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Urgent warning to millions of asthma sufferers as inhaler stock is ‘very low’

Hundreds of thousands of people with asthma have been warned of an inhaler shortage which is likely to last for the new few weeks.

Stocks are ‘very low’ of the Bricanyl Turbohaler, which may be used by more than half a million people, Asthma UK has said.

People who rely on that specific inhaler to manage their asthma should make sure they have enough to last them through most of December.

Not all Turbohalers are affected by the shortage – only the Bricanyl brand. Manufacturer AstraZeneca said it will restore the supply ‘as quickly as possible’.  

Stocks of the Bricanyl Turbohaler are ‘very low’ in the UK, its manufacturer has warned, and it could take weeks before the supply is restored

A release by Asthma UK’s in-house GP Dr Andy Whittamore said today: ‘Stocks are very low in the UK at the moment.’ 

He added: ‘The manufacturers have confirmed to us that there are likely to be a few weeks (from November 2018) without a supply – but that they are working on getting the production line up and running as quickly as possible.’

Around 5.4million people in the UK have asthma – one in 11 – and more than one million of them are children. The condition kills three people a day, on average. 

Everyone diagnosed with asthma will be given a reliever inhaler – known to many as the blue inhaler – to help them when their asthma flares up. 

There are different types reliever inhaler available, and the Bricanyl Turbohaler was prescribed 640,294 times in 2016.

Some patients will have been given more than one of the inhalers so it’s hard to know how many people use them, but it’s likely to be hundreds of thousands.  

The Turbohaler contains a drug called terbutaline, which is used to relieve the symptoms of asthma, including difficulty breathing and chest tightness. 

Experts have advised people who use the Bricanyl Turbohaler to make sure they have enough medication to last them for the next month or so.

If they haven’t, they should visit a doctor so they can be prescribed an alternative to use if supplies run out.

People who use the Bricanyl Turbohaler have been urged to check how much medicine they have left – which is displayed on the bottle and shows how many doses are remaining and when the drug will expire – and to speak to their doctor if they think they might run out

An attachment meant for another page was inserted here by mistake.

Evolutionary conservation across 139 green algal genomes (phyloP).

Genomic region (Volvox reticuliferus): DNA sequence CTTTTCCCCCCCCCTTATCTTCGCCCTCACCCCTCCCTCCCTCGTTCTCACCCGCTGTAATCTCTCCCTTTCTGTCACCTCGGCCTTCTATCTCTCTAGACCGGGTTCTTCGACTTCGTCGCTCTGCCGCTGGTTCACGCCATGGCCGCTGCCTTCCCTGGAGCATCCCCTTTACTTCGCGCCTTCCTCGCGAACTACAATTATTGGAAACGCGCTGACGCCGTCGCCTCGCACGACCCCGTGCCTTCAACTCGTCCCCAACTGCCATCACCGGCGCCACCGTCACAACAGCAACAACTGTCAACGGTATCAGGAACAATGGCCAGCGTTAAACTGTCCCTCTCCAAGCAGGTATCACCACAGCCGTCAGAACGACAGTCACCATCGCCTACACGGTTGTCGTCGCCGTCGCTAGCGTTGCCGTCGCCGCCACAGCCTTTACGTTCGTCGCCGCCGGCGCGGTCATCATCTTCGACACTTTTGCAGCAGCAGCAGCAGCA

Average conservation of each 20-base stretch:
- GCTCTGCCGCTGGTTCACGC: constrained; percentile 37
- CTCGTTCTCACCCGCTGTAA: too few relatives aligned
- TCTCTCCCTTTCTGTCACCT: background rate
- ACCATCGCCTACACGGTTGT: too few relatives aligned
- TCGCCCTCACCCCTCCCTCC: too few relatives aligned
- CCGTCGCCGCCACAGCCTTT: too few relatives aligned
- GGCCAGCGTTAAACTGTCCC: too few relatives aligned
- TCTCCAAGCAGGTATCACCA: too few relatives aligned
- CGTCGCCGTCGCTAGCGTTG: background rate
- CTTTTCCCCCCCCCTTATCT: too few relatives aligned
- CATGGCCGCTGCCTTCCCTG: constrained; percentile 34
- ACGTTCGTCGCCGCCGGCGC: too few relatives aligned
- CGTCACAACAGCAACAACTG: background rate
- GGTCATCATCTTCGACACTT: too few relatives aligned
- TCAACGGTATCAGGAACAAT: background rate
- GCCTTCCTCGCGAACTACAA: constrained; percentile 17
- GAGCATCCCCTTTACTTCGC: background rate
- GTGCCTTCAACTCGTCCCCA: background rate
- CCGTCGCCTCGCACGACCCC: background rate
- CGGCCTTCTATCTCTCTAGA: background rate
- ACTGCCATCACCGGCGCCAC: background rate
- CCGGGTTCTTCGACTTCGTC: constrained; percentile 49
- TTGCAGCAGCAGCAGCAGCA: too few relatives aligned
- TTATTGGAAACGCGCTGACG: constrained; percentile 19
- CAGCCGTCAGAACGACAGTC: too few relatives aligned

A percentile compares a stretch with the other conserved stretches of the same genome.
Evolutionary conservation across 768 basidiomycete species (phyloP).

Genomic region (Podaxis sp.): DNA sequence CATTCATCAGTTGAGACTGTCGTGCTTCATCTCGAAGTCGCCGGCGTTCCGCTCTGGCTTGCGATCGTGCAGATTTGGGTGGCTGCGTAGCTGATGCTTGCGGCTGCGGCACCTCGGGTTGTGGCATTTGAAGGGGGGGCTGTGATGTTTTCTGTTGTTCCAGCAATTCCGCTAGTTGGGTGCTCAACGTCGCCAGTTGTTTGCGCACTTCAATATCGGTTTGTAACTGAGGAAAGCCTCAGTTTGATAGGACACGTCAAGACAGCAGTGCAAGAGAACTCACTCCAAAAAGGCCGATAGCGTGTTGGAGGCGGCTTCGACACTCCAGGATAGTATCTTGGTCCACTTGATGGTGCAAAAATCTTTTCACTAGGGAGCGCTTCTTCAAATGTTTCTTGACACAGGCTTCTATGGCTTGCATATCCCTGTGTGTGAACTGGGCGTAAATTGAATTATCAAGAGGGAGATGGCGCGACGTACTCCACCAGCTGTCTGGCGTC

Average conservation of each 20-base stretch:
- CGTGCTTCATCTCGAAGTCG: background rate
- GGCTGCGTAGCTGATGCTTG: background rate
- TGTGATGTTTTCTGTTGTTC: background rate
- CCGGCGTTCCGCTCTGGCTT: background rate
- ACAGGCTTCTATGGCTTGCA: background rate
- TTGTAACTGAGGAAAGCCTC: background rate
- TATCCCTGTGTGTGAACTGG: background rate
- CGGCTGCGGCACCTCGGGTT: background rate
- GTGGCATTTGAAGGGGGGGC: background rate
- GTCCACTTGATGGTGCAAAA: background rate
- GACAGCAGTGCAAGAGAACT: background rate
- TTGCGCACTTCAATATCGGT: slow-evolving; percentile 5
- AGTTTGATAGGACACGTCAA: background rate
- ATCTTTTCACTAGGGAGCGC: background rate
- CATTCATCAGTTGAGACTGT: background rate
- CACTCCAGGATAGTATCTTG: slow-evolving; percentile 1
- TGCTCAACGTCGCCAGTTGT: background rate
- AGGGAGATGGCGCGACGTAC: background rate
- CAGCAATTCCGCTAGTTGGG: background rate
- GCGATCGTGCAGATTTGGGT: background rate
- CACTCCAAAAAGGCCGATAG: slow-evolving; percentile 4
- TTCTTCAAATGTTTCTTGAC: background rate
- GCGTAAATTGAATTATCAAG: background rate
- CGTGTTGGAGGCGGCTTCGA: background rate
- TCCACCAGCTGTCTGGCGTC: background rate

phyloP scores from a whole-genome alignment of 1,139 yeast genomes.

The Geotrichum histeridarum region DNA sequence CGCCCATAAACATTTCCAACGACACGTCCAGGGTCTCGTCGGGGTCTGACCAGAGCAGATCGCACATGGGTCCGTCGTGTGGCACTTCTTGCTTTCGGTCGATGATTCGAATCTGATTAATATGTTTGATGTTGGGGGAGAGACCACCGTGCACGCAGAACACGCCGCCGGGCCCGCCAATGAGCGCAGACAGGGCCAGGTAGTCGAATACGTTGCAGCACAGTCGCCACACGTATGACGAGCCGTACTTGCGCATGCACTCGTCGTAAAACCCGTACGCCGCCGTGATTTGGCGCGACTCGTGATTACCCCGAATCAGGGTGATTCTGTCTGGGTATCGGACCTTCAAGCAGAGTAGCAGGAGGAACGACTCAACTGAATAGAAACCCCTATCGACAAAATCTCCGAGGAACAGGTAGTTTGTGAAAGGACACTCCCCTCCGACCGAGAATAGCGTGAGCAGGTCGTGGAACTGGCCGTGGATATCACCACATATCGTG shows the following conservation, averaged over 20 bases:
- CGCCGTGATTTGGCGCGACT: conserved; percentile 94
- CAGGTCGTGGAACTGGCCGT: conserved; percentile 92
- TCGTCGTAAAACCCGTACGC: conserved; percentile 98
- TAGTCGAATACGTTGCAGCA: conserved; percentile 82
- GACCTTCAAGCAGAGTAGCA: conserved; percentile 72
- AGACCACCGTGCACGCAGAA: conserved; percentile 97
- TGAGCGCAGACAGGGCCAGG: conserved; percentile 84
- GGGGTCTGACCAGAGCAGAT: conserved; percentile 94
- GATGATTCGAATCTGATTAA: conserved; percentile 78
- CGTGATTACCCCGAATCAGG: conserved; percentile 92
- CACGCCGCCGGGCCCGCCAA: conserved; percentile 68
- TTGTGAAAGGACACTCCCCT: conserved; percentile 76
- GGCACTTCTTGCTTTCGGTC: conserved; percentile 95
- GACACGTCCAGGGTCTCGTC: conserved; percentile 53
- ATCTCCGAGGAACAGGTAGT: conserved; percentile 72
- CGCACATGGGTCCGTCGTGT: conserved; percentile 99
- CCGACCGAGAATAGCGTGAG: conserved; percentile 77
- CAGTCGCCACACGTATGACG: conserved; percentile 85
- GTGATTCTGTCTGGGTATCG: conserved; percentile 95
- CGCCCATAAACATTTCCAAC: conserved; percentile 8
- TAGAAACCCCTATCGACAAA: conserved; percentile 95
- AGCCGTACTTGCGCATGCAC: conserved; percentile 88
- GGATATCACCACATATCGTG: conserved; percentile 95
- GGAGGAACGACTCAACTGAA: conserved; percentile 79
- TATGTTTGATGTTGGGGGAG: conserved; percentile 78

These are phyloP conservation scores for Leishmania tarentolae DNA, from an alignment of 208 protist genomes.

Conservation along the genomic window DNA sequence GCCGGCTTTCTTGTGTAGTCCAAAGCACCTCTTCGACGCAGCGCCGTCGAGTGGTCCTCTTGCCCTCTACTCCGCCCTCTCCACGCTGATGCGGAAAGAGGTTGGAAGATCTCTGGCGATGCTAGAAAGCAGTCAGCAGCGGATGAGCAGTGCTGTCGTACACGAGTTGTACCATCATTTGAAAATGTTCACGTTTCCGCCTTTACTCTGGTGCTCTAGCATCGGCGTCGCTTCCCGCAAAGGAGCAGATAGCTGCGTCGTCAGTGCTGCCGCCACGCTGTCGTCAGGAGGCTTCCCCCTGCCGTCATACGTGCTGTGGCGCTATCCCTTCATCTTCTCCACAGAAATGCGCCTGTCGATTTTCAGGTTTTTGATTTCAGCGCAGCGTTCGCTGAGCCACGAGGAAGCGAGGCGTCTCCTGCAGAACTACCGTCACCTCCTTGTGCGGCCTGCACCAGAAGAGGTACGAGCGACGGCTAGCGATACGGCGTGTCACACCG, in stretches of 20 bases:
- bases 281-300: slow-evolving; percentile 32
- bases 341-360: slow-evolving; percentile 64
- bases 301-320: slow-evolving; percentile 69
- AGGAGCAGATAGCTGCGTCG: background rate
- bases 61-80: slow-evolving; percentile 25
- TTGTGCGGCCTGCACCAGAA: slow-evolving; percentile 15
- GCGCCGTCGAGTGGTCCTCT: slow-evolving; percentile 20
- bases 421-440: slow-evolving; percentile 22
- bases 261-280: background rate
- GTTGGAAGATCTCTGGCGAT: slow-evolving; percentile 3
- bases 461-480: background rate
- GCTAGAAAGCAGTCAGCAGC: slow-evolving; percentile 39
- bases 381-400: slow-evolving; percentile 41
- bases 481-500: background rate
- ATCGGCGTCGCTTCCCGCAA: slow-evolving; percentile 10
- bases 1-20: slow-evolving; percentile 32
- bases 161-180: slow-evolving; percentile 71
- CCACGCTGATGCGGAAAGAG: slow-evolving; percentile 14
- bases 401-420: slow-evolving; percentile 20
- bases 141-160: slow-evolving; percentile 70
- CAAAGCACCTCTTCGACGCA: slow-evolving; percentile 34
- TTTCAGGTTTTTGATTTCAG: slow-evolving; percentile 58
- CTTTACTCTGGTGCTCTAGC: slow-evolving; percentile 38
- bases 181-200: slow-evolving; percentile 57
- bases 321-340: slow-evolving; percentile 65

People who use the Bricanyl Turbohaler have been urged to check how much medicine they have left – which is displayed on the bottle and shows how many doses are remaining and when the drug will expire – and to speak to their doctor if they think they might run out

Dr Whittamore said: ‘If you’ve been using a Bricanyl Turbohaler because you had side effects from other types, it’s especially important that you have a conversation with your doctor or asthma nurse.

‘You may be prescribed a spacer alongside a new reliever inhaler. 

‘A spacer helps makes your inhaler easier to use, is more effective for getting the medicine into your lungs, and also helps reduce side effects.’

He also recommends people continue to take their preventer inhaler to reduce the need for the reliever.

But people have been told there is no need to panic. 

Doctors are aware of the shortage and are equipped to help patients with other medicine, if necessary, until stocks are replenished.

Asthma is a common but incurable condition which makes small tubes inside the lungs become inflamed, restricting the airways and making it hard to breathe.    

The condition affects people of all ages and often starts in childhood. Symptoms may improve or even go away as children grow older, but can return in adulthood.

Symptoms include wheezing, breathlessness, a tight chest and coughing, and these get worse during an asthma attack.

Treatment usually involves medication which is inhaled to calm down the lungs.

Triggers for the condition include allergies, dust, air pollution, exercise and infections such as cold or flu.

If you think you or your child has asthma you should visit a doctor, because it can develop into more serious complications like fatigue or lung infections.    


Young children who grow up exposed to air pollution are more likely to develop asthma, research suggested in December 2017.

A mix of dust, sand and non-exhaust tailpipe emissions, known as coarse particulate matter, increases youngsters under 11’s risk of the lung condition by 1.3 per cent, a study by The Johns Hopkins University found.

Air pollution also raises their risk of visiting the emergency room due to their asthma by 3.3 per cent and being hospitalised with the condition by 4.5 per cent, the research adds.

Young children are thought to be more at risk due to them typically spending a lot of time outdoors and being vulnerable to air pollution due to their immature lungs, according to the researchers.

Around 7.1 million children in the US have asthma, making it the most common chronic childhood illness. 

Approximately 1.1 million youngsters are affected in the UK. 

The researchers analysed the asthma diagnoses and treatment data of 7,810,025 children aged between five and 20 years old living in 34 states between 2009 and 2010.

They estimated levels of coarse particulate matter in each zip code using information from the EPA’s Air Quality System database from 2009 to 2010. 


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